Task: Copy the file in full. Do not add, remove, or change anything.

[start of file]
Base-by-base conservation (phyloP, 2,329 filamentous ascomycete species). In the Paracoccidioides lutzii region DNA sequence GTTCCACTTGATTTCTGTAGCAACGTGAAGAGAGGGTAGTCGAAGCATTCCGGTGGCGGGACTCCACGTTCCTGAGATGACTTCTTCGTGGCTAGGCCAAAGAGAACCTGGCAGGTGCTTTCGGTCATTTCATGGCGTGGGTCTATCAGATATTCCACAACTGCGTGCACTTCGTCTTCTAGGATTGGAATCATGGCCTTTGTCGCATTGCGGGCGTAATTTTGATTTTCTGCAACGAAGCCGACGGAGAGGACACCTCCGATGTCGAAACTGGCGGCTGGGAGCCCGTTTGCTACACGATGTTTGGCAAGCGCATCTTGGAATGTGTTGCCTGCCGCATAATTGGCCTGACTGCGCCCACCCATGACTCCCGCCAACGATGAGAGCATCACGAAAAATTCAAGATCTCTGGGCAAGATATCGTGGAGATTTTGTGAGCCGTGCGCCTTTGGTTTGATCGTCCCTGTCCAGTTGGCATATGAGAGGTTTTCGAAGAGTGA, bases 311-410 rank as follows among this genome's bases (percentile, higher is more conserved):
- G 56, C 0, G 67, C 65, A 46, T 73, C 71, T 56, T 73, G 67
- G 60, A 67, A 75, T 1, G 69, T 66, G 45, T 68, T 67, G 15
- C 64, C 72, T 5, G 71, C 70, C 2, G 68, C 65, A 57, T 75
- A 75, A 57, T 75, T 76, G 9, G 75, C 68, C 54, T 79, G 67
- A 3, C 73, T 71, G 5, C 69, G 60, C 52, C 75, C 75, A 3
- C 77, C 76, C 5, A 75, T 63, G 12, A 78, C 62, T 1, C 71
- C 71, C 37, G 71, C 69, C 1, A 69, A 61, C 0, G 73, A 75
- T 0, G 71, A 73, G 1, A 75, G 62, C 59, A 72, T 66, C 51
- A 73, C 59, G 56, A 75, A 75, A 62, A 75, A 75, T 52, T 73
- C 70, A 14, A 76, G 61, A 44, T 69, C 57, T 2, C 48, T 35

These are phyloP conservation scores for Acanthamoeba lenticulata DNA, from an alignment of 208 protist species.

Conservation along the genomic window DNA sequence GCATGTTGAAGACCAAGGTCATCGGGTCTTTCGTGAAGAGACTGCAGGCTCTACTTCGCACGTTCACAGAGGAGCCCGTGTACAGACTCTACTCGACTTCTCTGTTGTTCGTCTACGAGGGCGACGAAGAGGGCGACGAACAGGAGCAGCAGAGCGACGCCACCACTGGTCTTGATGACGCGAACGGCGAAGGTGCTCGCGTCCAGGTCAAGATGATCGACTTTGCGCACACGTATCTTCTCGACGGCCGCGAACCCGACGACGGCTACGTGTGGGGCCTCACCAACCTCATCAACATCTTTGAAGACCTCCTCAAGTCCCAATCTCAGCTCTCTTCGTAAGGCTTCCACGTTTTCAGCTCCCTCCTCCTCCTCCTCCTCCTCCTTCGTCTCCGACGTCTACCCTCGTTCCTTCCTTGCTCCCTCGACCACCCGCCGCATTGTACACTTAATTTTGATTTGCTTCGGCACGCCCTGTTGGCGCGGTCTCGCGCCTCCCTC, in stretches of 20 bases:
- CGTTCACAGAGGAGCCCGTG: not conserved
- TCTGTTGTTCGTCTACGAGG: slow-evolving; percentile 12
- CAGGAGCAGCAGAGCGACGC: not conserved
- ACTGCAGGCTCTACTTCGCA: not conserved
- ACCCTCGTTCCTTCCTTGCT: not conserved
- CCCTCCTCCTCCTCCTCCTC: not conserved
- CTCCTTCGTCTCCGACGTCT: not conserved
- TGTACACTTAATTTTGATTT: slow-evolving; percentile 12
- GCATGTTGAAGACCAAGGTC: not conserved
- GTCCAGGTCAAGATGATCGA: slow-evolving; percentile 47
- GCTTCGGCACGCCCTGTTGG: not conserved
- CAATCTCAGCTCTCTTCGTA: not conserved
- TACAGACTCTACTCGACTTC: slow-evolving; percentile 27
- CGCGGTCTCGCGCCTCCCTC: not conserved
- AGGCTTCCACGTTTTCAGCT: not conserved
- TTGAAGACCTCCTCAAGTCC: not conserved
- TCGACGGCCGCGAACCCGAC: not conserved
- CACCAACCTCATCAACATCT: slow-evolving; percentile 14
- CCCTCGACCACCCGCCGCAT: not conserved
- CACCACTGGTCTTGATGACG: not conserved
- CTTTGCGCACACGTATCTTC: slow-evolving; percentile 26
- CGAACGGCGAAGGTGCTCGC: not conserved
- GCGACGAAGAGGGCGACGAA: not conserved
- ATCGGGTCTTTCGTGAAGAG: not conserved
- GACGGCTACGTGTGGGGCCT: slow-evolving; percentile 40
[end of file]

Base-by-base conservation (phyloP, 2,329 filamentous ascomycete species). In the Paracoccidioides lutzii region DNA sequence GTTCCACTTGATTTCTGTAGCAACGTGAAGAGAGGGTAGTCGAAGCATTCCGGTGGCGGGACTCCACGTTCCTGAGATGACTTCTTCGTGGCTAGGCCAAAGAGAACCTGGCAGGTGCTTTCGGTCATTTCATGGCGTGGGTCTATCAGATATTCCACAACTGCGTGCACTTCGTCTTCTAGGATTGGAATCATGGCCTTTGTCGCATTGCGGGCGTAATTTTGATTTTCTGCAACGAAGCCGACGGAGAGGACACCTCCGATGTCGAAACTGGCGGCTGGGAGCCCGTTTGCTACACGATGTTTGGCAAGCGCATCTTGGAATGTGTTGCCTGCCGCATAATTGGCCTGACTGCGCCCACCCATGACTCCCGCCAACGATGAGAGCATCACGAAAAATTCAAGATCTCTGGGCAAGATATCGTGGAGATTTTGTGAGCCGTGCGCCTTTGGTTTGATCGTCCCTGTCCAGTTGGCATATGAGAGGTTTTCGAAGAGTGA, bases 311-410 rank as follows among this genome's bases (percentile, higher is more conserved):
- G 56, C 0, G 67, C 65, A 46, T 73, C 71, T 56, T 73, G 67
- G 60, A 67, A 75, T 1, G 69, T 66, G 45, T 68, T 67, G 15
- C 64, C 72, T 5, G 71, C 70, C 2, G 68, C 65, A 57, T 75
- A 75, A 57, T 75, T 76, G 9, G 75, C 68, C 54, T 79, G 67
- A 3, C 73, T 71, G 5, C 69, G 60, C 52, C 75, C 75, A 3
- C 77, C 76, C 5, A 75, T 63, G 12, A 78, C 62, T 1, C 71
- C 71, C 37, G 71, C 69, C 1, A 69, A 61, C 0, G 73, A 75
- T 0, G 71, A 73, G 1, A 75, G 62, C 59, A 72, T 66, C 51
- A 73, C 59, G 56, A 75, A 75, A 62, A 75, A 75, T 52, T 73
- C 70, A 14, A 76, G 61, A 44, T 69, C 57, T 2, C 48, T 35

These are phyloP conservation scores for Acanthamoeba lenticulata DNA, from an alignment of 208 protist species.

Conservation along the genomic window DNA sequence GCATGTTGAAGACCAAGGTCATCGGGTCTTTCGTGAAGAGACTGCAGGCTCTACTTCGCACGTTCACAGAGGAGCCCGTGTACAGACTCTACTCGACTTCTCTGTTGTTCGTCTACGAGGGCGACGAAGAGGGCGACGAACAGGAGCAGCAGAGCGACGCCACCACTGGTCTTGATGACGCGAACGGCGAAGGTGCTCGCGTCCAGGTCAAGATGATCGACTTTGCGCACACGTATCTTCTCGACGGCCGCGAACCCGACGACGGCTACGTGTGGGGCCTCACCAACCTCATCAACATCTTTGAAGACCTCCTCAAGTCCCAATCTCAGCTCTCTTCGTAAGGCTTCCACGTTTTCAGCTCCCTCCTCCTCCTCCTCCTCCTCCTTCGTCTCCGACGTCTACCCTCGTTCCTTCCTTGCTCCCTCGACCACCCGCCGCATTGTACACTTAATTTTGATTTGCTTCGGCACGCCCTGTTGGCGCGGTCTCGCGCCTCCCTC, in stretches of 20 bases:
- CGTTCACAGAGGAGCCCGTG: not conserved
- TCTGTTGTTCGTCTACGAGG: slow-evolving; percentile 12
- CAGGAGCAGCAGAGCGACGC: not conserved
- ACTGCAGGCTCTACTTCGCA: not conserved
- ACCCTCGTTCCTTCCTTGCT: not conserved
- CCCTCCTCCTCCTCCTCCTC: not conserved
- CTCCTTCGTCTCCGACGTCT: not conserved
- TGTACACTTAATTTTGATTT: slow-evolving; percentile 12
- GCATGTTGAAGACCAAGGTC: not conserved
- GTCCAGGTCAAGATGATCGA: slow-evolving; percentile 47
- GCTTCGGCACGCCCTGTTGG: not conserved
- CAATCTCAGCTCTCTTCGTA: not conserved
- TACAGACTCTACTCGACTTC: slow-evolving; percentile 27
- CGCGGTCTCGCGCCTCCCTC: not conserved
- AGGCTTCCACGTTTTCAGCT: not conserved
- TTGAAGACCTCCTCAAGTCC: not conserved
- TCGACGGCCGCGAACCCGAC: not conserved
- CACCAACCTCATCAACATCT: slow-evolving; percentile 14
- CCCTCGACCACCCGCCGCAT: not conserved
- CACCACTGGTCTTGATGACG: not conserved
- CTTTGCGCACACGTATCTTC: slow-evolving; percentile 26
- CGAACGGCGAAGGTGCTCGC: not conserved
- GCGACGAAGAGGGCGACGAA: not conserved
- ATCGGGTCTTTCGTGAAGAG: not conserved
- GACGGCTACGTGTGGGGCCT: slow-evolving; percentile 40